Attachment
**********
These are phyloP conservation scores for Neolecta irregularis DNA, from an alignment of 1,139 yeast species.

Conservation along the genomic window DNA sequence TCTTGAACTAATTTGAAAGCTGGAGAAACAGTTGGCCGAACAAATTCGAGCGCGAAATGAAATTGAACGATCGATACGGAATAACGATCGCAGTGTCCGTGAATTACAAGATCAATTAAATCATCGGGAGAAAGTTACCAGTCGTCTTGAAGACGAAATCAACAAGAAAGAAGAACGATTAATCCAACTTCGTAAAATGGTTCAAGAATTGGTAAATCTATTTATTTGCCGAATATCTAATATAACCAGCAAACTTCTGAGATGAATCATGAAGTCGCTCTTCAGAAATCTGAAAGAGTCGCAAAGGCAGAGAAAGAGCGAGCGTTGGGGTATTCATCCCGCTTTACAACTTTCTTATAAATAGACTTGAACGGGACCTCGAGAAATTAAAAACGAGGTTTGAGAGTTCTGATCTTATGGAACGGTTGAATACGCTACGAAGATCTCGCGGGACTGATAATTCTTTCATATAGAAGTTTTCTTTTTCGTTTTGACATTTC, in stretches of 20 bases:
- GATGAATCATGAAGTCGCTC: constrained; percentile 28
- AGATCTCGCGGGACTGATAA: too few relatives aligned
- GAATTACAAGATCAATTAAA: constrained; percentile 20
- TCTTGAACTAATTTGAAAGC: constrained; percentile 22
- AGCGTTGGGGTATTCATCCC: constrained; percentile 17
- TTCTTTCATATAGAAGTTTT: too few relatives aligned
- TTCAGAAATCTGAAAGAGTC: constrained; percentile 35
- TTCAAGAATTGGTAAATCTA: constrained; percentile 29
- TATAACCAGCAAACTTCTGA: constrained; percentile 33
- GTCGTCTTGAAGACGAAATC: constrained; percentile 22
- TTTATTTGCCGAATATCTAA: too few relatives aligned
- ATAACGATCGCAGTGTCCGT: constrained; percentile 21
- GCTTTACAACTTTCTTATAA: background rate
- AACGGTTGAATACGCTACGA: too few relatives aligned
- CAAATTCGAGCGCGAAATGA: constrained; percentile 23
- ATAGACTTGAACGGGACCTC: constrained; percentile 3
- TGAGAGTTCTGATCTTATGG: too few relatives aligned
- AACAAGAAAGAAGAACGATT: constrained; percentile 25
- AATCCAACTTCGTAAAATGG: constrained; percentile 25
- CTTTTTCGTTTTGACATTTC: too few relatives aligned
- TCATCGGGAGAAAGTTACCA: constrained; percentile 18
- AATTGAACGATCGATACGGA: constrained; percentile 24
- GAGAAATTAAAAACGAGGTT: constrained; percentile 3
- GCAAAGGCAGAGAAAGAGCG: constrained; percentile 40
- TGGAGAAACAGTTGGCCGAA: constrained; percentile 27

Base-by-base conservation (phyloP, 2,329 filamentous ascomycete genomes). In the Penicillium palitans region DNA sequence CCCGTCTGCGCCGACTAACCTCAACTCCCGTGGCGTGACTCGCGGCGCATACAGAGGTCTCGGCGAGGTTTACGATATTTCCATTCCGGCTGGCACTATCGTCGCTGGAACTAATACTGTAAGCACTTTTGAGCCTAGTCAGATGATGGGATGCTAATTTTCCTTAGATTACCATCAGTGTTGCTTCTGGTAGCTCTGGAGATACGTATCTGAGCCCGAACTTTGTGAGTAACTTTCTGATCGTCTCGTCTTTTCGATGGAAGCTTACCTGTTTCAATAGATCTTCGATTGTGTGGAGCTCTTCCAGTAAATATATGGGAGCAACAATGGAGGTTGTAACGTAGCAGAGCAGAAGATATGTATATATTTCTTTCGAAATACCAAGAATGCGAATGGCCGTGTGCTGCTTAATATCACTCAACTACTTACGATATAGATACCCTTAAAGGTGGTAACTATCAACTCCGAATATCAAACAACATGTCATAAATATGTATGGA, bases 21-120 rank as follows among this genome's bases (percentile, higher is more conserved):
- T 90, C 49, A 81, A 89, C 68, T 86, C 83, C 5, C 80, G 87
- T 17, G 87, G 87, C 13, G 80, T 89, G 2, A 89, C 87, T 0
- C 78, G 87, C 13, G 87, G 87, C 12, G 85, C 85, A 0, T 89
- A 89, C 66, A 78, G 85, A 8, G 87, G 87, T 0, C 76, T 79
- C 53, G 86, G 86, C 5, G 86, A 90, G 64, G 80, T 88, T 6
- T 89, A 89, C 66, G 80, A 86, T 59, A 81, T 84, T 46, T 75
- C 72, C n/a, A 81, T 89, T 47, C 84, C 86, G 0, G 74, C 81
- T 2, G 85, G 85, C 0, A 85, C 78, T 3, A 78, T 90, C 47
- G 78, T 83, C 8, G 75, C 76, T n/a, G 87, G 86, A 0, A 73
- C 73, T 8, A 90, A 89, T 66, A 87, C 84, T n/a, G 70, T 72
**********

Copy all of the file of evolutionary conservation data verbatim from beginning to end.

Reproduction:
These are phyloP conservation scores for Neolecta irregularis DNA, from an alignment of 1,139 yeast species.

Conservation along the genomic window DNA sequence TCTTGAACTAATTTGAAAGCTGGAGAAACAGTTGGCCGAACAAATTCGAGCGCGAAATGAAATTGAACGATCGATACGGAATAACGATCGCAGTGTCCGTGAATTACAAGATCAATTAAATCATCGGGAGAAAGTTACCAGTCGTCTTGAAGACGAAATCAACAAGAAAGAAGAACGATTAATCCAACTTCGTAAAATGGTTCAAGAATTGGTAAATCTATTTATTTGCCGAATATCTAATATAACCAGCAAACTTCTGAGATGAATCATGAAGTCGCTCTTCAGAAATCTGAAAGAGTCGCAAAGGCAGAGAAAGAGCGAGCGTTGGGGTATTCATCCCGCTTTACAACTTTCTTATAAATAGACTTGAACGGGACCTCGAGAAATTAAAAACGAGGTTTGAGAGTTCTGATCTTATGGAACGGTTGAATACGCTACGAAGATCTCGCGGGACTGATAATTCTTTCATATAGAAGTTTTCTTTTTCGTTTTGACATTTC, in stretches of 20 bases:
- GATGAATCATGAAGTCGCTC: constrained; percentile 28
- AGATCTCGCGGGACTGATAA: too few relatives aligned
- GAATTACAAGATCAATTAAA: constrained; percentile 20
- TCTTGAACTAATTTGAAAGC: constrained; percentile 22
- AGCGTTGGGGTATTCATCCC: constrained; percentile 17
- TTCTTTCATATAGAAGTTTT: too few relatives aligned
- TTCAGAAATCTGAAAGAGTC: constrained; percentile 35
- TTCAAGAATTGGTAAATCTA: constrained; percentile 29
- TATAACCAGCAAACTTCTGA: constrained; percentile 33
- GTCGTCTTGAAGACGAAATC: constrained; percentile 22
- TTTATTTGCCGAATATCTAA: too few relatives aligned
- ATAACGATCGCAGTGTCCGT: constrained; percentile 21
- GCTTTACAACTTTCTTATAA: background rate
- AACGGTTGAATACGCTACGA: too few relatives aligned
- CAAATTCGAGCGCGAAATGA: constrained; percentile 23
- ATAGACTTGAACGGGACCTC: constrained; percentile 3
- TGAGAGTTCTGATCTTATGG: too few relatives aligned
- AACAAGAAAGAAGAACGATT: constrained; percentile 25
- AATCCAACTTCGTAAAATGG: constrained; percentile 25
- CTTTTTCGTTTTGACATTTC: too few relatives aligned
- TCATCGGGAGAAAGTTACCA: constrained; percentile 18
- AATTGAACGATCGATACGGA: constrained; percentile 24
- GAGAAATTAAAAACGAGGTT: constrained; percentile 3
- GCAAAGGCAGAGAAAGAGCG: constrained; percentile 40
- TGGAGAAACAGTTGGCCGAA: constrained; percentile 27

Base-by-base conservation (phyloP, 2,329 filamentous ascomycete genomes). In the Penicillium palitans region DNA sequence CCCGTCTGCGCCGACTAACCTCAACTCCCGTGGCGTGACTCGCGGCGCATACAGAGGTCTCGGCGAGGTTTACGATATTTCCATTCCGGCTGGCACTATCGTCGCTGGAACTAATACTGTAAGCACTTTTGAGCCTAGTCAGATGATGGGATGCTAATTTTCCTTAGATTACCATCAGTGTTGCTTCTGGTAGCTCTGGAGATACGTATCTGAGCCCGAACTTTGTGAGTAACTTTCTGATCGTCTCGTCTTTTCGATGGAAGCTTACCTGTTTCAATAGATCTTCGATTGTGTGGAGCTCTTCCAGTAAATATATGGGAGCAACAATGGAGGTTGTAACGTAGCAGAGCAGAAGATATGTATATATTTCTTTCGAAATACCAAGAATGCGAATGGCCGTGTGCTGCTTAATATCACTCAACTACTTACGATATAGATACCCTTAAAGGTGGTAACTATCAACTCCGAATATCAAACAACATGTCATAAATATGTATGGA, bases 21-120 rank as follows among this genome's bases (percentile, higher is more conserved):
- T 90, C 49, A 81, A 89, C 68, T 86, C 83, C 5, C 80, G 87
- T 17, G 87, G 87, C 13, G 80, T 89, G 2, A 89, C 87, T 0
- C 78, G 87, C 13, G 87, G 87, C 12, G 85, C 85, A 0, T 89
- A 89, C 66, A 78, G 85, A 8, G 87, G 87, T 0, C 76, T 79
- C 53, G 86, G 86, C 5, G 86, A 90, G 64, G 80, T 88, T 6
- T 89, A 89, C 66, G 80, A 86, T 59, A 81, T 84, T 46, T 75
- C 72, C n/a, A 81, T 89, T 47, C 84, C 86, G 0, G 74, C 81
- T 2, G 85, G 85, C 0, A 85, C 78, T 3, A 78, T 90, C 47
- G 78, T 83, C 8, G 75, C 76, T n/a, G 87, G 86, A 0, A 73
- C 73, T 8, A 90, A 89, T 66, A 87, C 84, T n/a, G 70, T 72